How we make Behavioural Insights Work
by Liz Sewell, Director, The GRoW Programme, Belina Consulting
The Behavioural Insights Team (BIT) are well known for their evidence based projects that show how behavioural insights can boost engagement, job search and resilience; so I was really excited to be asked by ERSA to respond to their work following a fascinating presentation from Rony Hacohen of the Team at ERSA’s Communications Policy and Insights Network.
Belina’s programmes have always used behavioural insights as a base. The academic studies that inform our work are well known: Daniel Kahneman’s Fast and Slow thinking; Nudge Theory; Maslow‘s Hierarchy of Need, Philip Zimbardo’s work on time; Transactional Analysis; and Honey and Mumford’s learning styles. Using this research, our approach is a group programme called GRoW – Get Ready for Work – that has training techniques that challenge an individual’s current thinking and behaviour.
One insight, Value Attachment, has been used in America to support ethnic minorities to improve their test scores. The theory behind this is that people can Improve their outcomes if they have an opportunity to consider positive attributes about themselves before they undertake a task. Conversely, negative connotations have a negative influence. An example is when Asian women did a series of maths tests. In one of the sessions there was a discussion before the test of the perception that women tend to be worse at maths. In the second test there was a discussion on how Asian people were often considered to be good at maths. In the tests, which were of the same standard, the women did better in the second test; after a discussion that indicated they would be more likely to be better at maths.
We wanted to look at how we could adopt this approach for our parents. We work with women who initially feel that they have little to offer and that employers are not interested in them. We want to challenge that.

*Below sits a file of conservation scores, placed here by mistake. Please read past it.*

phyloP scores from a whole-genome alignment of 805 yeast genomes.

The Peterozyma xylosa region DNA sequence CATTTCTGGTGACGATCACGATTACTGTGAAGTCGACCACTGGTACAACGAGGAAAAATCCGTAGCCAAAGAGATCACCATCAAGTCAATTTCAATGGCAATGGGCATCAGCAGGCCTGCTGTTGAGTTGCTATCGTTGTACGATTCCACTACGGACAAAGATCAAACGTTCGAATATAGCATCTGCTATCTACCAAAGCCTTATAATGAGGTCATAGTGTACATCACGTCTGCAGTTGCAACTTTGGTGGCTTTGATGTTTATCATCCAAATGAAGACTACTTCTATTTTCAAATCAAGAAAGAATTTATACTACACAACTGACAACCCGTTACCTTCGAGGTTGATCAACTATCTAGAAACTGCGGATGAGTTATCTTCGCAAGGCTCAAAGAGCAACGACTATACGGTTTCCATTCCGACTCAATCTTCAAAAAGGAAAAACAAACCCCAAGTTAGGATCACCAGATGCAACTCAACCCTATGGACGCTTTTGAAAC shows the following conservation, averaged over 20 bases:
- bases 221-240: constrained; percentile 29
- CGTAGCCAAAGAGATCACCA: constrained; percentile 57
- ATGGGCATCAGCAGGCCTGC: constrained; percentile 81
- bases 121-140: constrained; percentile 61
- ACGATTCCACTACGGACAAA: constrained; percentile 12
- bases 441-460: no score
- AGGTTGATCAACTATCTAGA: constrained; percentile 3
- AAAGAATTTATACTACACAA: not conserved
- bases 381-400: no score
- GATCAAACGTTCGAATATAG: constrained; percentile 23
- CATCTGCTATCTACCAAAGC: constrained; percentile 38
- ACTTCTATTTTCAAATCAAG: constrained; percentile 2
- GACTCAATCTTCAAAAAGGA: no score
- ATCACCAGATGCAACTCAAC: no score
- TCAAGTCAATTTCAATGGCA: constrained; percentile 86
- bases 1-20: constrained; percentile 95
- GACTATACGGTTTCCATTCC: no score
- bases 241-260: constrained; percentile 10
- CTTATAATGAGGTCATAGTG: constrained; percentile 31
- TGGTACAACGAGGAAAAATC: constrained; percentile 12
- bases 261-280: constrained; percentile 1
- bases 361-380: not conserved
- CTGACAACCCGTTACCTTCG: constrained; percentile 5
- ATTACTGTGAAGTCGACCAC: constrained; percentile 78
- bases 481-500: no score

The first activity is to ask the mothers to make a list of all the things that mothers do. This list usually starts with cooking, cleaning, caring and bathing. It often then moves on to helping with homework and taking children to school before developing into transferable skills like driving, negotiating and, sometimes even, peacekeeping. The discussions in the groups become more animated and women become more confident and start to talk about the fact that they ‘do it all’ and they support the whole family and that, actually, they are “amazing”.
Marvellous multi-tasking mums
We then ask them in groups to come up with a poster/advert that sells mothers to employers and present it to the group. As you can see from the posters here, the women show that they feel positive and empowered and in the presentations they often explain that the employers would be “getting a bargain”. From Octomum. to SuperMum the posters and presentations are a pean to the multitasking skills mothers exude.
At the end of the whole programme, we ask them to reflect on the project – and often the break through moment for them is this session and it gives them the boost they need to start on their way back to work.